Thursday, January 04, 2007

Storage Facilities

The online version of the Los Angeles Times has published an article on storage facilities in college libraries. The article focuses specifically on libraries at California colleges and universities, some of which have moved little-used materials into offsite, temperature-controlled storage facilities. Colleen A. Carlton, the director of the Southern Regional Library Facility located on the UCLA campus, is quoted as saying that "only about 2% of all the holdings is requested in a year, often couriered to other campuses." Other California libraries have chosen to install more compact shelving as a way of dealing with space issues. This was the approach chosen by Michael Gorman, former president of the American Library Association, who will soon retire from his position as dean of library services at Cal State Fresno. Gorman has advocated for compact shelving over remote storage facilities because "the off-limits automated systems...seem to discourage the exploration that can serendipitously lead a reader to the perfect book."

My library has been dealing with space problems for years. We currently have a mix of solutions in place--compact shelving in the library proper; an on-campus storage facility where compact shelving is installed and from which the staff retrieves materials for our community (we have chosen to put items there that are either easily retrievable by citation, e.g., treaties and administrative decisions, or that are reliably duplicated in a digital format, e.g., academic law reviews); remote commercial storage for rarely used items, such as Canadian provincial case reporters, which we have begun to process to send to LLMC; and even more remote commercial storage for our rare book collection. A former colleague used to say that in his library the directional question rose to the level of metaphysics; I fear we have created a similarly confusing situation, but stack space is finite, and each library must decide what works best for its community.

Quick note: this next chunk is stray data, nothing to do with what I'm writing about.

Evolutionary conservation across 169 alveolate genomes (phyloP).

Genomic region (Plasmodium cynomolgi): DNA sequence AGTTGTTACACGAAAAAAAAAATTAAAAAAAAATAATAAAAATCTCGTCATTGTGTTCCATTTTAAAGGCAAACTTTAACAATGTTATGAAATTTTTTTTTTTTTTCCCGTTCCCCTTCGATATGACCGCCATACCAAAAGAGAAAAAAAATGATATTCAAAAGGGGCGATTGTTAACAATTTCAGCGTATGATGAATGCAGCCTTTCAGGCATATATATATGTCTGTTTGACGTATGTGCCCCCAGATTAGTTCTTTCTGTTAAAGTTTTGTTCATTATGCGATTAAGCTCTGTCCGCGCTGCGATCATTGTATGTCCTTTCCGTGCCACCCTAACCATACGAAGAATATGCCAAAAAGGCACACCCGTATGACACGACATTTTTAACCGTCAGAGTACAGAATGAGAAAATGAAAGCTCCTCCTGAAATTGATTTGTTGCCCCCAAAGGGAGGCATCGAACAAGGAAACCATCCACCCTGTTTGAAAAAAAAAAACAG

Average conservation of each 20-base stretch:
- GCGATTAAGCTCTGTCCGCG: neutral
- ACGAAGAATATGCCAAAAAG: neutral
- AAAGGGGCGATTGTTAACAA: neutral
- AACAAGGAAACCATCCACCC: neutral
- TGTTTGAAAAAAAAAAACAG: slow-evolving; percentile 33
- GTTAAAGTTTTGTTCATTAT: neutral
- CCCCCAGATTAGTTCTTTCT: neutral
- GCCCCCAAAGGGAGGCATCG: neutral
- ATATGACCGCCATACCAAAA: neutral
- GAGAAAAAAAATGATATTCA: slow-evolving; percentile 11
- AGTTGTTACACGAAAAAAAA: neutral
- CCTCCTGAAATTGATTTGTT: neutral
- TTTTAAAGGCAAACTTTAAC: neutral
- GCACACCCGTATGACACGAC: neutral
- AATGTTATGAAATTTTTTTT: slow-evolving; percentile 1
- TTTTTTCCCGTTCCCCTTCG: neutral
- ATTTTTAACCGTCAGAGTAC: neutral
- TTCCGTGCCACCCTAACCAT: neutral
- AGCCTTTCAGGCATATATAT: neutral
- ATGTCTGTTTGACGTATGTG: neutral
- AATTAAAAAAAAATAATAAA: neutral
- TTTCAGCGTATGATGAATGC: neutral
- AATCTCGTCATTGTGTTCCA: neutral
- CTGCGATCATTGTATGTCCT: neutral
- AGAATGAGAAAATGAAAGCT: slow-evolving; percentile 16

1 comment:

Betsy McKenzie said...

Stack space is, sadly, finite, but librarians can dream! Terry Pratchett, the British satirist, posits a huge library of magic books at his Unseen University on the Discworld. The library is so large that it creates its own gravitational field and distorts space-time to form the L-space, where both space and time can expand infinitely. From the handy website, here is a quote from The Discworld Companion:

Even big collections of ordinary books distort space and time, as can readily be proved by anyone who has been around a really old-fashioned second-hand bookshop, one of those that has more staircases than storeys and those rows of shelves that end in little doors that are surely too small for a full sized human to enter.

The relevant equation is Knowledge = Power = Energy = Matter = Mass; a good bookshop is just a genteel Black Hole that knows how to read. Mass distorts space into polyfractal L-space, in which Everywhere is also Everywhere Else.

All libraries are connected in L-space by the bookwormholes created by the strong space-time distortions found in any large collection of books. Only a very few librarians learn the secret, and there are inflexible rules about making use of the fact - because it amounts to time travel.